We first grew E. sinica plants derived from seeds in the field for 5 years and measured the TA content of each individual plant over 4 years. Sampling time was from August to November. Kajimura et al.9) has demonstrated that the ephedrine type alkaloid contents were low in the early stages of the stem growth in Ephedra plants, but the ephedrine type alkaloid contents were stable when growth of terrestrial stems was stopped. So, terrestrial stems were collected when growth of terrestrial stems was stopped in each year. Therefore, sampling time was different in each year. In this study, the average TA content was >0.7% after 3 years of cultivation (in 2013). The TA content was widely distributed among the individuals (Table 1, Fig. 3): 0.14–1.38% (2012), 0.24–1.56% (2013), 0.19–1.45% (2014), and 0.13–1.60% (2015) (Fig. 4). Hong et al.3) has also demonstrated a wide range of the TA content. On the other hand, the difference in the TA content among the individuals in each year was 1.24 (2012), 1.32 (2013), 1.26 (2014), and 1.47 (2015), whereas the difference in the TA content in each individual was from 0.03 to 0.40 after 3 years of cultivation (Fig. 4) and from 0.00 to 1.15 between 2012 and 2013 (Table 1). Therefore, in each 3-year-old individual, the TA content was stable and its range was narrower than that among the individuals grown for 4 years (Table 1, Fig. 4). Our results suggest that the TA content of cultivated E. sinica plants derived from seeds and grown in the field depends on the individual and that the variation of the TA content among individuals is wide. For these reasons, individuals were selected according to the following criteria: (1) the TA content of ≥1.0% after 3 years of cultivation; (2) the Eph/PEph ratio of >1 after 3 years of cultivation; (3) the difference between the maximum and minimum values of the TA content of <0.3 after 3 years of cultivation; and (4) individuals showed stolon-formation capability.

Second, we examined a vegetative propagation method using stolons to propagate selected individuals (Figs. 1, 2). Ephedra plants are dioecious gymnosperms, and therefore, it is difficult to produce seeds in Ephedra plants. The propagation has been performed using methods such as cutting1012) until now. However, these methods require difficult skills to propagate selected individuals. On the other hand, when using stolon propagation, it is easy to collect stolons, and the survival rate for stolon propagation is >50% (Fig. 5). Consequently, it can be suggested that stolon propagation is an effective method for propagation of selected lines.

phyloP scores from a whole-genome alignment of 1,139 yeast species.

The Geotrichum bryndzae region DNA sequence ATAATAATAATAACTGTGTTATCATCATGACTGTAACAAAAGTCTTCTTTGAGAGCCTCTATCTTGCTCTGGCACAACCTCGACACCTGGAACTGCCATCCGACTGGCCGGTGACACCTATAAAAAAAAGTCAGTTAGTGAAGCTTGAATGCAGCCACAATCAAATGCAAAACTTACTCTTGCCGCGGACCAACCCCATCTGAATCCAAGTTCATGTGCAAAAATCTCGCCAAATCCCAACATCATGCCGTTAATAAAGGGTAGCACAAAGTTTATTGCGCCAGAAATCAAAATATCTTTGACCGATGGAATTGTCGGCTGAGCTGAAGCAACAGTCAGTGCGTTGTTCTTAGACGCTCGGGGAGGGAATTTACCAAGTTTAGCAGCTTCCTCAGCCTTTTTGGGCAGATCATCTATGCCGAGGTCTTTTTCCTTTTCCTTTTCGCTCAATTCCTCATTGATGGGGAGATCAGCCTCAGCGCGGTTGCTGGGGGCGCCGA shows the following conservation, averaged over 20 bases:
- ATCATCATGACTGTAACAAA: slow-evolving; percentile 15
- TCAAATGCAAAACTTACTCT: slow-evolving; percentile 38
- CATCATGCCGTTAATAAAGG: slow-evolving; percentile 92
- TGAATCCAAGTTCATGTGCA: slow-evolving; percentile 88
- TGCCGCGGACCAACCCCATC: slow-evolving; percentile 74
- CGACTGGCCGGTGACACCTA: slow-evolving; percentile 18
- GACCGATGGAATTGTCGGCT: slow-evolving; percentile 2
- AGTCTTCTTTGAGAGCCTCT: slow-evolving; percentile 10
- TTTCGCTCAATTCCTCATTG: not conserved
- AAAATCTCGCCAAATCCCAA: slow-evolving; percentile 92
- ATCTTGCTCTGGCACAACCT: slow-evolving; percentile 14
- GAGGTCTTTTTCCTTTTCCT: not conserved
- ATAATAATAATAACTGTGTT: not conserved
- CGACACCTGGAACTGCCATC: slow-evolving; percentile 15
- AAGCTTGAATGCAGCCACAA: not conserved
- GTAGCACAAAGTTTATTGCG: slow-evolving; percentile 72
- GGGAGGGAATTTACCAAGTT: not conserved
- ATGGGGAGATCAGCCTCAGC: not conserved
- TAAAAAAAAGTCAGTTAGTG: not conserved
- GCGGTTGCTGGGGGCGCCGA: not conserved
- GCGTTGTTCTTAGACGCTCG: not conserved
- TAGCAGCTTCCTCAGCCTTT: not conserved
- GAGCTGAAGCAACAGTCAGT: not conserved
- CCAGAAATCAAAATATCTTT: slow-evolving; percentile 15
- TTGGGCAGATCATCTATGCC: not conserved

Finally, we propagated selected individuals using stolons and then measured their TA content for 2 years (Table 2). In the first year, the TA content in terrestrial stems of the selected lines derived from stolons was lower than that of their parents (Table 2), but in the second year, the TA content was almost as high as those of parents in the selected individuals (Table 2, Fig. 6). Hence, it is assumed that several years are needed for E. sinica plants to start producing sufficient amounts of ephedrine alkaloids. Also, the range of the TA content in selected individuals derived from stolons of the selected lines was narrower than that in the unselected individuals derived from seeds (Tables 1, 2). Thus, the TA content of the selected individuals derived from stolons was more stable and higher than that of the unselected individuals derived from seeds (Figs. 3, 6). Our results support the hypothesis that in the same cultivation environment, the TA content of E. sinica plants cultivated in the field is determined by genetic factors.

Thus, we obtained selected lines that had a stable TA content using stolon propagation. Taken together, we conclude that the TA content of E. sinica is determined by genetic factors, and stolon propagation is an effective approach to selective breeding for securing a stable supply of the Ephedra herb. Previous studies have shown that the content of ephedrine alkaloids is affected by environmental factors.6,7) Therefore, it is necessary to confirm that the TA content of the selected lines can be reproduced when they are cultivated in various fields.

Future studies are needed to establish methods for increasing the number of stolons in individual plants, to investigate the variation of selected lines, and to improve the efficiency of selective breeding. In particular, there is room for improvement of the methods of selective breeding. Recent studies have revealed biosynthetic enzyme genes for ephedrine alkaloids.1315) The data obtained in this study and the selected lines may provide the advantage for developing approaches to genetic analysis of biosynthetic enzyme genes for ephedrine alkaloids.

Acknowledgments

The authors are grateful to Dr. K. Hashimoto, Mr. K. Kondo and Dr. M. Nagasawa, for helpful suggestions. We also thank Dr. Y. Nakamura for discussions concerning chemical analyses. We appreciate Ms. K. Nishidate and Ms. Y. Ohko to perform sample processing.

Conflict of Interest

The authors are employees of Tsumura & Co.

REFERENCES
 
© 2017 The Pharmaceutical Society of Japan